Winter has arrived and that means heavy snow falls, downed utility lines and power outages.
Many people turn to a portable generator for a temporary solution without knowing the risks.
Generators should be used in well ventilated locations outside away from all doors, windows and vent openings.
Never use a generator in an attached garage, even with the door open.
Place generators so that exhaust fumes can’t enter the home through windows, doors or other openings in the building.
Make sure to install carbon monoxide alarms in your home. Follow manufacturer’s instructions for correct placement and mounting height.
Turn off generators and let them cool down before refueling. Never refuel a generator while it is hot.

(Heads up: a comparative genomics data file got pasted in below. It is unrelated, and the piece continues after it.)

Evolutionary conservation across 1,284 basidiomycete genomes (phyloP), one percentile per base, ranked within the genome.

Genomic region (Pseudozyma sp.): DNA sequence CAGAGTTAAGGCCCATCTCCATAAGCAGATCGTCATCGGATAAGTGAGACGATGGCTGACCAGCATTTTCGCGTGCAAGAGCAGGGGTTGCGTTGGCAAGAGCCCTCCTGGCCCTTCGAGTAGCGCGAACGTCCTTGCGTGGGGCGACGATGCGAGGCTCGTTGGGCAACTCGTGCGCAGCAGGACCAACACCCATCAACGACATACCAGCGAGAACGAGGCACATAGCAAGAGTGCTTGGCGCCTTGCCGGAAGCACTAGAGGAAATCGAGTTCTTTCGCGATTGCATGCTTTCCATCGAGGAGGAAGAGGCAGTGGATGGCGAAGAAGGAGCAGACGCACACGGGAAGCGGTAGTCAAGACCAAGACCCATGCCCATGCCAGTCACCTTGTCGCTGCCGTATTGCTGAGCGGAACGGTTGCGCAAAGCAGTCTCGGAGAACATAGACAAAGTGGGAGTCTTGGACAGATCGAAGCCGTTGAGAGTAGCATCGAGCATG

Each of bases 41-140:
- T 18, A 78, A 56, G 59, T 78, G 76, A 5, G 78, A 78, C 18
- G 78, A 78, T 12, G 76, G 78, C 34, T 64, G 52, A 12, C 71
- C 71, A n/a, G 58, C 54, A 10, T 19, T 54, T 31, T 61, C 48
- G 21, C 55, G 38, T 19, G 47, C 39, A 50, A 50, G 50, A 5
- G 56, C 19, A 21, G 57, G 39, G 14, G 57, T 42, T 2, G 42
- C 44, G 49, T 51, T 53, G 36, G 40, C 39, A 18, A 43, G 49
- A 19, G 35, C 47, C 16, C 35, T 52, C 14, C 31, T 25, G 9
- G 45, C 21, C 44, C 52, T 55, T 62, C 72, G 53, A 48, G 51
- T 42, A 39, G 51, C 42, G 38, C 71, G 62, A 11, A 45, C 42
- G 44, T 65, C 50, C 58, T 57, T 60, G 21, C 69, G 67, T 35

Store fuel for the generator in a container that is intended for that purpose and is correctly labeled as such. Store the containers outside of living areas.
When plugging in appliances, make sure they are plugged directly into the generator or a heavy duty outdoor-rated extension cord.
If you must connect the generator to the house wiring to power appliances, have a qualified electrician install a properly rated transfer switch in accordance with the National Electrical Code (NEC) and all applicable state and local electrical codes.